SUPREME COURT-CIVIL SITTINGS.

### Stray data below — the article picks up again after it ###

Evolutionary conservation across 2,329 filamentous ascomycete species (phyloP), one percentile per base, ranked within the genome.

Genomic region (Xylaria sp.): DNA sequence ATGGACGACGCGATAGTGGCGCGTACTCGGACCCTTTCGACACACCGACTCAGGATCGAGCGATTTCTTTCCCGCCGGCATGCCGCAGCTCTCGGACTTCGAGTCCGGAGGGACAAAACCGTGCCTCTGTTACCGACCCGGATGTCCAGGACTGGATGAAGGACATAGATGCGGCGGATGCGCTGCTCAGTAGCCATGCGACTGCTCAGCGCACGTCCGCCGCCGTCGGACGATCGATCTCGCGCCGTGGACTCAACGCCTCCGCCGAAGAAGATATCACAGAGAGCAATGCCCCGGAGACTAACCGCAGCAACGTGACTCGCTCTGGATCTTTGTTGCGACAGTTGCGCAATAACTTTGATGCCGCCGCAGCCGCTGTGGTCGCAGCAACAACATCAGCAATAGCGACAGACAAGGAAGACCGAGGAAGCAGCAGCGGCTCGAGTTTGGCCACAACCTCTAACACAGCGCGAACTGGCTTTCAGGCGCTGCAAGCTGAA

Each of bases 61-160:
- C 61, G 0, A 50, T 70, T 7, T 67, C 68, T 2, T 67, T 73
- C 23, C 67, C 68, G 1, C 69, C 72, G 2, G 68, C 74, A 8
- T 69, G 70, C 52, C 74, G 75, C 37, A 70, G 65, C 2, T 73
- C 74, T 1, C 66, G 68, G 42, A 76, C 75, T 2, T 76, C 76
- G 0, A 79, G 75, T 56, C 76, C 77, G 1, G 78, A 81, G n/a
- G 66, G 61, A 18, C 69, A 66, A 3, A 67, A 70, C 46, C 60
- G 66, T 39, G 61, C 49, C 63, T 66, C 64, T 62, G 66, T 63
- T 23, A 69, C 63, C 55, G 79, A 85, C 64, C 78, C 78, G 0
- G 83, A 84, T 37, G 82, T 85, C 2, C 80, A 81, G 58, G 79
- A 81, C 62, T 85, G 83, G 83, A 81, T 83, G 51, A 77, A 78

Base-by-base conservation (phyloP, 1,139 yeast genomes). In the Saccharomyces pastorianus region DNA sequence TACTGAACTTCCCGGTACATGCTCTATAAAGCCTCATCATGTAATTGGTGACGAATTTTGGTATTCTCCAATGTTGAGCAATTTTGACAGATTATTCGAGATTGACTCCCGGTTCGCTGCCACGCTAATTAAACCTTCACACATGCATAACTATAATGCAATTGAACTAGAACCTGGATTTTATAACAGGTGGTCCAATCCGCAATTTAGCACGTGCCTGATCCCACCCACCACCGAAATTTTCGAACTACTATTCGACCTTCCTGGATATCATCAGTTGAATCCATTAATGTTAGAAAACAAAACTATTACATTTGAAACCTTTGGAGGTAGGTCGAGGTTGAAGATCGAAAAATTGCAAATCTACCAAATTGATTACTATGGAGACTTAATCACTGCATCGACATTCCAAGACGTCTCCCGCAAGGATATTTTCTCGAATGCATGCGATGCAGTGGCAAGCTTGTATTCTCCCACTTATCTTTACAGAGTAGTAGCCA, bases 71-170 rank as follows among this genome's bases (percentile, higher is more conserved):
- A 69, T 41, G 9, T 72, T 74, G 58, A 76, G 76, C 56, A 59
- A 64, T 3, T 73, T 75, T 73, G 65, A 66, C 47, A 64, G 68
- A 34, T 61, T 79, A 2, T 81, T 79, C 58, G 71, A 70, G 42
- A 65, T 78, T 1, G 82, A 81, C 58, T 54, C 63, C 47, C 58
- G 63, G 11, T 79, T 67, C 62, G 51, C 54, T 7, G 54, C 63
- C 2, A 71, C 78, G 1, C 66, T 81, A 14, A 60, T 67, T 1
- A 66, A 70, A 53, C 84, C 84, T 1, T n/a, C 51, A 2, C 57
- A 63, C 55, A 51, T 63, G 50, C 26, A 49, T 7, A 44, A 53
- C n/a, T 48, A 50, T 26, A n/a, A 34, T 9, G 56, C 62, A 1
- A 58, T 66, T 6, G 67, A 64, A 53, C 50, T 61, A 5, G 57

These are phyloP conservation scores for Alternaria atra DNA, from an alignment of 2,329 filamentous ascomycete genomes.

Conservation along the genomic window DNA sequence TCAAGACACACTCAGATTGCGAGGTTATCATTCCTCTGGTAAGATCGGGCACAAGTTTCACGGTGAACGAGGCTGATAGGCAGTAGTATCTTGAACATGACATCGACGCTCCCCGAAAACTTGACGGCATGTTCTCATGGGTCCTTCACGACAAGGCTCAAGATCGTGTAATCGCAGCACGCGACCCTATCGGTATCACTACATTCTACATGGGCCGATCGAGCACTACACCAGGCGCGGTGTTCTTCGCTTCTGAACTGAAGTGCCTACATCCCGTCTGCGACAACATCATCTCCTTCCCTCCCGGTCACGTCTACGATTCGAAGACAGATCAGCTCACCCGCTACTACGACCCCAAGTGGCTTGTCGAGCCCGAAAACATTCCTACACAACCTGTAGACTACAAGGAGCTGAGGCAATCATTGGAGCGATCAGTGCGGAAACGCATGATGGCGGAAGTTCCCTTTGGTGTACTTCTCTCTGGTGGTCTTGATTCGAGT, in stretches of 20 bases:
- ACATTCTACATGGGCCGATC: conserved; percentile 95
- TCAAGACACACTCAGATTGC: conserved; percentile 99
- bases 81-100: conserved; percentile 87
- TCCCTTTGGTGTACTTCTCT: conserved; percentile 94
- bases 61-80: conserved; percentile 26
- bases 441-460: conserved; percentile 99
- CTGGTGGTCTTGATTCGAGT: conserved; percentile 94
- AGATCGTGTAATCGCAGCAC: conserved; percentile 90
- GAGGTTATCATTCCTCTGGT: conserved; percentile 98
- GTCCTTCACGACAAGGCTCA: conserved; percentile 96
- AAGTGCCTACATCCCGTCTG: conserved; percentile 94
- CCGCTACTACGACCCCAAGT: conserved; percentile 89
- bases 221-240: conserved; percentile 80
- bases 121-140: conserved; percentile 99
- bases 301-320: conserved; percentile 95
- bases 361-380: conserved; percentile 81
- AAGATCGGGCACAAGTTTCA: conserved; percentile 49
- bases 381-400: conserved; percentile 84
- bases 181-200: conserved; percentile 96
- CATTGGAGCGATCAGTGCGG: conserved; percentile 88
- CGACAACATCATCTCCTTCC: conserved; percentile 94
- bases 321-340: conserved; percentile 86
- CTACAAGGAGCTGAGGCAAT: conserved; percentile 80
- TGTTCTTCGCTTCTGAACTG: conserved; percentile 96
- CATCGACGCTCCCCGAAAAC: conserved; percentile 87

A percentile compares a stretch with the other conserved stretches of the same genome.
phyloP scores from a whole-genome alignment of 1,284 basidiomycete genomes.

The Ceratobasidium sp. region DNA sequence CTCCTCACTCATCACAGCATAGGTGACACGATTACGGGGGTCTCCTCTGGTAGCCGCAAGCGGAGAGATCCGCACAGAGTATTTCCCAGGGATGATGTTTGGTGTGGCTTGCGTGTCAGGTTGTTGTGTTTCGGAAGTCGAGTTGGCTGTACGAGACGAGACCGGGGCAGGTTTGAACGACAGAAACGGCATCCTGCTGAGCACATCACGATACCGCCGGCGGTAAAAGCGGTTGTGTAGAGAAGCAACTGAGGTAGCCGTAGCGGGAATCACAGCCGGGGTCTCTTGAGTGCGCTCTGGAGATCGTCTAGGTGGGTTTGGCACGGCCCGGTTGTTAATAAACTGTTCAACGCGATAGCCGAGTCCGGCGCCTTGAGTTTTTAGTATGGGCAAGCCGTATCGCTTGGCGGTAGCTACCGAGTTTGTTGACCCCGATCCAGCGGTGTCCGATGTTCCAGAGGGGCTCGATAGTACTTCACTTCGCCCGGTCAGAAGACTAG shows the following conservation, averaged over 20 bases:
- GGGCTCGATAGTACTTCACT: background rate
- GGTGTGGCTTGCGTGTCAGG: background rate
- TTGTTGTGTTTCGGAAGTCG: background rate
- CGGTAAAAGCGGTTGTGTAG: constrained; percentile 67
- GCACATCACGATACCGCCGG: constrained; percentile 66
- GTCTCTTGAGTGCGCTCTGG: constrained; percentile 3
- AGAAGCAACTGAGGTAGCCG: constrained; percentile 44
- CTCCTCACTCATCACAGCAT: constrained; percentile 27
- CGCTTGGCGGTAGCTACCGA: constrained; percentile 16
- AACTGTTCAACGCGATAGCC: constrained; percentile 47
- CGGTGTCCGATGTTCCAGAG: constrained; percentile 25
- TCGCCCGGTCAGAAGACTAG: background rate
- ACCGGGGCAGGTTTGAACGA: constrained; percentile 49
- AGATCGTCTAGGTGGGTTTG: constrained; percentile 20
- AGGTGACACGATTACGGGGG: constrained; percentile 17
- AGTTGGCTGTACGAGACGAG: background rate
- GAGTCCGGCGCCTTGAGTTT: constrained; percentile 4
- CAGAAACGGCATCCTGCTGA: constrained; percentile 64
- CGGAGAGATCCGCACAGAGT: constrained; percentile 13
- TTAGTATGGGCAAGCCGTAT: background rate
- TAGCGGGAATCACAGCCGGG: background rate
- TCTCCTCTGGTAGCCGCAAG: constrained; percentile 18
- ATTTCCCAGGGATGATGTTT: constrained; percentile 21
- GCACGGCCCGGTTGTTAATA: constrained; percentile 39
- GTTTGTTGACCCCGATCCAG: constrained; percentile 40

(Before His Honor Mr Justice Williams and a special jury of twelve.) Bank op New Zealand r. Wilson, Taine, and Co. —ln this case the bank claims L 2,507 15s 1 Id, due on an overdraft and on bills. There is also a cross-action in which the defendants claim from the bank LIO.OOO damages for injury to their credit through the bank’s having dishonored their cheques for wool bought while their wool account was in funds. The two actions were, for the sake of convenience, heard as one.